Josh O’Farrell of Spearline introduces four terrible teleconferencing difficulties that many of us have experienced across 2020.
With COVID-19 still affecting the vast majority of businesses across the globe, causing most workers and agents to remote work, the need for teleconferencing has risen tenfold.
In a recent study of 300 people conducted by Vidyard, 94% of study participants stated that they are now using real-time, synchronous video conferencing for work-related purposes.
This increasing sophistication allows for an increase in user participation and hence allows for much greater productivity between geographically diverse workforces.
While voice still remains the most effective and popular channel for engagement, over 87% of study participants reported using more video-conferencing than ever before. However, despite its popularity, teleconferencing still presents a number of frustrating problems that can cause users to experience call issues.
Teleconferencing can only work flawlessly when it’s properly supported on both an infrastructure and a user level.
While service providers will specify that their telecoms partners provide inbound toll and toll-free numbers without concurrent user limitations, configuration issues have been known to impose limits.
Where individual phone numbers do not have a restriction, network capacity constraints can also hinder access to the conference.
Problems on the Call
Users dialling into a conference may experience a confusing post-dial delay, busy or fast-busy tones, or network messages advising of congestion.
Once connected, entry to the conference is often by a passcode only, which requires the accurate transmission of touchtone signals (DTMF tones). These too can be degraded between the user and the service, so that the conferencing platform is unable to acknowledge and authenticate access.
When participants have successfully connected, audio quality is the main concern. The objective of a meeting is communication, and communication requires a clear audio channel to support conversation.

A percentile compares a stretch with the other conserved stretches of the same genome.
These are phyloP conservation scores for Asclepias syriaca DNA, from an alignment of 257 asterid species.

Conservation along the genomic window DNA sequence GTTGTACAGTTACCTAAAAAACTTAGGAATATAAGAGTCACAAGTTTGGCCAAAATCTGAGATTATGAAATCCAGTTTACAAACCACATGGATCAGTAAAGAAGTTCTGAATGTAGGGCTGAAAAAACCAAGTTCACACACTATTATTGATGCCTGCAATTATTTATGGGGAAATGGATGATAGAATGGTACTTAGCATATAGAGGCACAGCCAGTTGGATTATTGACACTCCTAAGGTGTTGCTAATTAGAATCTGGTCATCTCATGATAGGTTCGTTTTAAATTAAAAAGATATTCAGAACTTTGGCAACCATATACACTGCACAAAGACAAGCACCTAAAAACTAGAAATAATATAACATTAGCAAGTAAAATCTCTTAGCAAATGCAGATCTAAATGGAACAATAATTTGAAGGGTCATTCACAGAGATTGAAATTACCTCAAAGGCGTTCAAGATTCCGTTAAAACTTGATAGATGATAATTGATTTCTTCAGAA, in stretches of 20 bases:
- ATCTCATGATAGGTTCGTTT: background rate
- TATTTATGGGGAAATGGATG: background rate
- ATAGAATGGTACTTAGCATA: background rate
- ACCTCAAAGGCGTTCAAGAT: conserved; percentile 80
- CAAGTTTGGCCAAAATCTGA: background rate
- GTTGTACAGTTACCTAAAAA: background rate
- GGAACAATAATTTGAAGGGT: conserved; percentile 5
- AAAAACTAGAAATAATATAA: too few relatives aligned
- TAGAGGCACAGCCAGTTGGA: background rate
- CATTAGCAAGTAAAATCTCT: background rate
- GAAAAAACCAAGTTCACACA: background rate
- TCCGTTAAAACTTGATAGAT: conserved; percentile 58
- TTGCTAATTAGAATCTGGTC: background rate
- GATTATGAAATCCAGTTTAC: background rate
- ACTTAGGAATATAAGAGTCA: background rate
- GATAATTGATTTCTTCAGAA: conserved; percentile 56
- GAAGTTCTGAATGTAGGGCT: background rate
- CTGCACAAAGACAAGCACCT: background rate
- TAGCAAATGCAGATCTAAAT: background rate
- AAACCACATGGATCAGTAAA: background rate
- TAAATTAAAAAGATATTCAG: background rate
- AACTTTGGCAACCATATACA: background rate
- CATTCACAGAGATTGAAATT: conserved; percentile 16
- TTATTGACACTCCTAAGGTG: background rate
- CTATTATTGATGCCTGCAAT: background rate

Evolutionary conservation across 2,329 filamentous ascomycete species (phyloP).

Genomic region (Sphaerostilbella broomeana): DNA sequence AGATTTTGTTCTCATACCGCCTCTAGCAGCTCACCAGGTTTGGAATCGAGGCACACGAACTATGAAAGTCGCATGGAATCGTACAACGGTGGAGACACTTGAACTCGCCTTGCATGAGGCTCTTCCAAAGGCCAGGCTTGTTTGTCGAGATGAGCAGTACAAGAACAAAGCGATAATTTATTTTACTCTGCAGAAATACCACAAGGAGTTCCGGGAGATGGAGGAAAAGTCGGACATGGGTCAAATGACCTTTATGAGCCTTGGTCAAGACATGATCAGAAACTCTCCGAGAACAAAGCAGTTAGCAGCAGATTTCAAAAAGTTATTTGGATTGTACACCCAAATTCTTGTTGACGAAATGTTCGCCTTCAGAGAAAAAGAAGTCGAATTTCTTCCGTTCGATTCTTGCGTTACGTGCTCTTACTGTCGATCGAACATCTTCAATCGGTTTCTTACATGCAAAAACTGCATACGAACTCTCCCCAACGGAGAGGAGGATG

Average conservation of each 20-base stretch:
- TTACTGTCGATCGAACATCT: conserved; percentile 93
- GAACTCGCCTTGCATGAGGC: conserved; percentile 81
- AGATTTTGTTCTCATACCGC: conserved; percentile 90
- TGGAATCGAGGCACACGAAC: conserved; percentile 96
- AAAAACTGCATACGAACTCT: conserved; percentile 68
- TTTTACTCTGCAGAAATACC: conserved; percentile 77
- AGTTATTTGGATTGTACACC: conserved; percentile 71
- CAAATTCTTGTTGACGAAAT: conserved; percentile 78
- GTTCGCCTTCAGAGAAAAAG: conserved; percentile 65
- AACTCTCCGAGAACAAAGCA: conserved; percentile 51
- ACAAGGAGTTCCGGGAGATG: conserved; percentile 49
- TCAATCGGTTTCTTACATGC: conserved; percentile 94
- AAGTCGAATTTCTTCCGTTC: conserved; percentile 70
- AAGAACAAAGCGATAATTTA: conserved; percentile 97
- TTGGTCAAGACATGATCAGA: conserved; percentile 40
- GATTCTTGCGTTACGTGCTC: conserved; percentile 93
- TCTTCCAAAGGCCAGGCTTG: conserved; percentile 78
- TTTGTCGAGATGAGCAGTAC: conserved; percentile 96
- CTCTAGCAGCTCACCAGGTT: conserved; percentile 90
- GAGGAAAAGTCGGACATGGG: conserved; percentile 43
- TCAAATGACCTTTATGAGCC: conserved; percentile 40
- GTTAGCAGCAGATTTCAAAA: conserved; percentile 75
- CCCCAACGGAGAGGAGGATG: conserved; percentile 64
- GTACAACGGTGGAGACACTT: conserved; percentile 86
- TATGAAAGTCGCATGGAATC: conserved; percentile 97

Audio quality can be impacted by many things, and the number of influencing factors is now growing as more technologies support user connections via PSTN, VoIP, GSM, SIP, etc.
Below are a number of issues that can interfere with conversations and prevent some users from participating:
1. Audio Delay/Latency
Some conference suppliers purposely pause sound between voice and transmit silence automatically for a few seconds. This helps to avoid feedback and other issues with noise. However, sometimes failures in audio software can cause further pause, otherwise known as ‘delays’.
This contributes to lengthy delays between the speech of one person and the reaction of another. For companies, this is difficult because individuals can sometimes see audio pauses as evidence of incompetence, rather than understanding the irritating ‘talk over’ problem.
Too much strain on the network resources at a local level will cause the calls to delay longer, causing the conferences to halt to a standstill.
Echo and audio feedback are two of the most common, and most irritating problems which you can face in a call. Echo can be caused by two or more call participants being located in the same room, but on individual equipment, with the audio cross-contaminating microphone inputs.
Also, it can be caused by network issues, cabling, equipment configurations, or even a single user’s own speaker feeding back into their microphone.
Similarly to echo, feedback can occur because some audio conference services can not immediately block devices that cause audio problems.
Also, it should be checked that each caller connecting to a meeting through a laptop computer uses headsets and that their inner speakers and microphones are disabled, otherwise, noise can be recycled back into the inner microphone from the speakers.
4. Jitter & Packet Loss
Spearline recently looked at the effects that jitter and packet loss could have on VoIP calls. Jumbled-up, mixed messaging calls can be extremely frustrating.
In the case of conference calls, multiple participants with jitter may have a compounding effect, making a productive meeting impossible.
When problems occur we often tend to ‘drop the call’ and quickly try to reconnect, hoping for a clearer connection.
Packet loss is another issue that could easily become a frustrating experience, with the danger of a loss of revenue if left unresolved.
Packet loss occurs when one or more packets of data travelling across a computer network fail to reach their destination. This can be caused by errors in data transmission, usually across wireless networks, or due to network congestion.
To find out more about Spearline’s contact centre solution, visit: www.spearline.com
Call Centre Helper is not responsible for the content of these guest blog posts. The opinions expressed in this article are those of the author, and do not necessarily reflect those of Call Centre Helper.